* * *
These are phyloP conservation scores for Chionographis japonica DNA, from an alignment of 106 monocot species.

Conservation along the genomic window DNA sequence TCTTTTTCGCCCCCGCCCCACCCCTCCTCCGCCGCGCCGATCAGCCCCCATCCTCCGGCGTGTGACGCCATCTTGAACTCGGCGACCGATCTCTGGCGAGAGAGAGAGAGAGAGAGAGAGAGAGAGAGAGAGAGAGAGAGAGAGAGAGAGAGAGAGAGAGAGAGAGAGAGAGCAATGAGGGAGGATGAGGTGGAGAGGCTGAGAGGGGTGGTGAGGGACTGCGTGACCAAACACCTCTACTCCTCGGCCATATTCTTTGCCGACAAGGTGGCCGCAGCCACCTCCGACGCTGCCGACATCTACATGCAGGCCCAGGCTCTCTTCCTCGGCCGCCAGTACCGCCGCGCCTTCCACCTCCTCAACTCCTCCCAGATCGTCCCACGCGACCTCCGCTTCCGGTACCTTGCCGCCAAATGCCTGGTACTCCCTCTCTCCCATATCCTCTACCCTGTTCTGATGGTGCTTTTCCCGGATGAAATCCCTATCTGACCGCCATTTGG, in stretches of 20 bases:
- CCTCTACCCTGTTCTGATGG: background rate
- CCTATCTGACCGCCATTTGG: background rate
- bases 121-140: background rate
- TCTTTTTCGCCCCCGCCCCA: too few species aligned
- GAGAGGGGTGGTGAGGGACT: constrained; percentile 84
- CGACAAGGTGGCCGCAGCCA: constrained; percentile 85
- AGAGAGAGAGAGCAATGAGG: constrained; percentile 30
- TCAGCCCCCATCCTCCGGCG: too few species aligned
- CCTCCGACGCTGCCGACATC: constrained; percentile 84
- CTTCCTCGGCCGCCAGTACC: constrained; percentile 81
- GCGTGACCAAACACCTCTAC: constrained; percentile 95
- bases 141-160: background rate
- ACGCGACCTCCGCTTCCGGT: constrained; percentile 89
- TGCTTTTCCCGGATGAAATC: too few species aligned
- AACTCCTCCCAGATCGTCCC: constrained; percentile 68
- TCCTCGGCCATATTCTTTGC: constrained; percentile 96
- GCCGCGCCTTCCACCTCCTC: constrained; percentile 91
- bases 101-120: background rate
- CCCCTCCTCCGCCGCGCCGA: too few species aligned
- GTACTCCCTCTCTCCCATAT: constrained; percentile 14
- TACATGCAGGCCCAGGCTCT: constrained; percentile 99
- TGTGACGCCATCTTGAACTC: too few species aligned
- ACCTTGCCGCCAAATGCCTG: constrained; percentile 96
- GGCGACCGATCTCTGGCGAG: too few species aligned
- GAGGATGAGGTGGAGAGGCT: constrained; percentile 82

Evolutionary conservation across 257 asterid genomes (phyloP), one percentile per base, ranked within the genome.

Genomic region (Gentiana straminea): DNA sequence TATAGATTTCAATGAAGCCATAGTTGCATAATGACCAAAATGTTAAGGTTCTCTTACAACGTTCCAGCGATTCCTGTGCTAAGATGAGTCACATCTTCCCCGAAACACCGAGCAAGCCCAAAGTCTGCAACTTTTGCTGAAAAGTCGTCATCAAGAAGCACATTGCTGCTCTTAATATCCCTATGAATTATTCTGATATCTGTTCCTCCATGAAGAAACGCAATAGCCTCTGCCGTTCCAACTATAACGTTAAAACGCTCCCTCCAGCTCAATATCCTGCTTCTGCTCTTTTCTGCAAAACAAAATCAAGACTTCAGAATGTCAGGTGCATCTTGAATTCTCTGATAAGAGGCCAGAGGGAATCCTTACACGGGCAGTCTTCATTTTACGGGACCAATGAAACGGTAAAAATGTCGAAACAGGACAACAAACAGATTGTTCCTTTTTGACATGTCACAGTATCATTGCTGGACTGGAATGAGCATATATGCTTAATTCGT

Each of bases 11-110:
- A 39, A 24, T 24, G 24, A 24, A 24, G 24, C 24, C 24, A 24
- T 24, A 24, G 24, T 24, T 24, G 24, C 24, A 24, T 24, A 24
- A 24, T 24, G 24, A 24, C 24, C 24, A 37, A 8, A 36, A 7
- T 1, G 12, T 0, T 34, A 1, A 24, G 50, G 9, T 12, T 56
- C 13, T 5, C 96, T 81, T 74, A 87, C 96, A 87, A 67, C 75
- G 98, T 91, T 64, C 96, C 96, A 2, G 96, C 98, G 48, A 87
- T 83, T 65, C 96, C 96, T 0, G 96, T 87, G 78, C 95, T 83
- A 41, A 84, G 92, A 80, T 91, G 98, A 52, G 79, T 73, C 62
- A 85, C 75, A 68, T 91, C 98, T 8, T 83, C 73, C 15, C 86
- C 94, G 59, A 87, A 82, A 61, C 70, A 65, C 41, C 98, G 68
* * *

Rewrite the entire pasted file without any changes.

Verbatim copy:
These are phyloP conservation scores for Chionographis japonica DNA, from an alignment of 106 monocot species.

Conservation along the genomic window DNA sequence TCTTTTTCGCCCCCGCCCCACCCCTCCTCCGCCGCGCCGATCAGCCCCCATCCTCCGGCGTGTGACGCCATCTTGAACTCGGCGACCGATCTCTGGCGAGAGAGAGAGAGAGAGAGAGAGAGAGAGAGAGAGAGAGAGAGAGAGAGAGAGAGAGAGAGAGAGAGAGAGAGAGCAATGAGGGAGGATGAGGTGGAGAGGCTGAGAGGGGTGGTGAGGGACTGCGTGACCAAACACCTCTACTCCTCGGCCATATTCTTTGCCGACAAGGTGGCCGCAGCCACCTCCGACGCTGCCGACATCTACATGCAGGCCCAGGCTCTCTTCCTCGGCCGCCAGTACCGCCGCGCCTTCCACCTCCTCAACTCCTCCCAGATCGTCCCACGCGACCTCCGCTTCCGGTACCTTGCCGCCAAATGCCTGGTACTCCCTCTCTCCCATATCCTCTACCCTGTTCTGATGGTGCTTTTCCCGGATGAAATCCCTATCTGACCGCCATTTGG, in stretches of 20 bases:
- CCTCTACCCTGTTCTGATGG: background rate
- CCTATCTGACCGCCATTTGG: background rate
- bases 121-140: background rate
- TCTTTTTCGCCCCCGCCCCA: too few species aligned
- GAGAGGGGTGGTGAGGGACT: constrained; percentile 84
- CGACAAGGTGGCCGCAGCCA: constrained; percentile 85
- AGAGAGAGAGAGCAATGAGG: constrained; percentile 30
- TCAGCCCCCATCCTCCGGCG: too few species aligned
- CCTCCGACGCTGCCGACATC: constrained; percentile 84
- CTTCCTCGGCCGCCAGTACC: constrained; percentile 81
- GCGTGACCAAACACCTCTAC: constrained; percentile 95
- bases 141-160: background rate
- ACGCGACCTCCGCTTCCGGT: constrained; percentile 89
- TGCTTTTCCCGGATGAAATC: too few species aligned
- AACTCCTCCCAGATCGTCCC: constrained; percentile 68
- TCCTCGGCCATATTCTTTGC: constrained; percentile 96
- GCCGCGCCTTCCACCTCCTC: constrained; percentile 91
- bases 101-120: background rate
- CCCCTCCTCCGCCGCGCCGA: too few species aligned
- GTACTCCCTCTCTCCCATAT: constrained; percentile 14
- TACATGCAGGCCCAGGCTCT: constrained; percentile 99
- TGTGACGCCATCTTGAACTC: too few species aligned
- ACCTTGCCGCCAAATGCCTG: constrained; percentile 96
- GGCGACCGATCTCTGGCGAG: too few species aligned
- GAGGATGAGGTGGAGAGGCT: constrained; percentile 82

Evolutionary conservation across 257 asterid genomes (phyloP), one percentile per base, ranked within the genome.

Genomic region (Gentiana straminea): DNA sequence TATAGATTTCAATGAAGCCATAGTTGCATAATGACCAAAATGTTAAGGTTCTCTTACAACGTTCCAGCGATTCCTGTGCTAAGATGAGTCACATCTTCCCCGAAACACCGAGCAAGCCCAAAGTCTGCAACTTTTGCTGAAAAGTCGTCATCAAGAAGCACATTGCTGCTCTTAATATCCCTATGAATTATTCTGATATCTGTTCCTCCATGAAGAAACGCAATAGCCTCTGCCGTTCCAACTATAACGTTAAAACGCTCCCTCCAGCTCAATATCCTGCTTCTGCTCTTTTCTGCAAAACAAAATCAAGACTTCAGAATGTCAGGTGCATCTTGAATTCTCTGATAAGAGGCCAGAGGGAATCCTTACACGGGCAGTCTTCATTTTACGGGACCAATGAAACGGTAAAAATGTCGAAACAGGACAACAAACAGATTGTTCCTTTTTGACATGTCACAGTATCATTGCTGGACTGGAATGAGCATATATGCTTAATTCGT

Each of bases 11-110:
- A 39, A 24, T 24, G 24, A 24, A 24, G 24, C 24, C 24, A 24
- T 24, A 24, G 24, T 24, T 24, G 24, C 24, A 24, T 24, A 24
- A 24, T 24, G 24, A 24, C 24, C 24, A 37, A 8, A 36, A 7
- T 1, G 12, T 0, T 34, A 1, A 24, G 50, G 9, T 12, T 56
- C 13, T 5, C 96, T 81, T 74, A 87, C 96, A 87, A 67, C 75
- G 98, T 91, T 64, C 96, C 96, A 2, G 96, C 98, G 48, A 87
- T 83, T 65, C 96, C 96, T 0, G 96, T 87, G 78, C 95, T 83
- A 41, A 84, G 92, A 80, T 91, G 98, A 52, G 79, T 73, C 62
- A 85, C 75, A 68, T 91, C 98, T 8, T 83, C 73, C 15, C 86
- C 94, G 59, A 87, A 82, A 61, C 70, A 65, C 41, C 98, G 68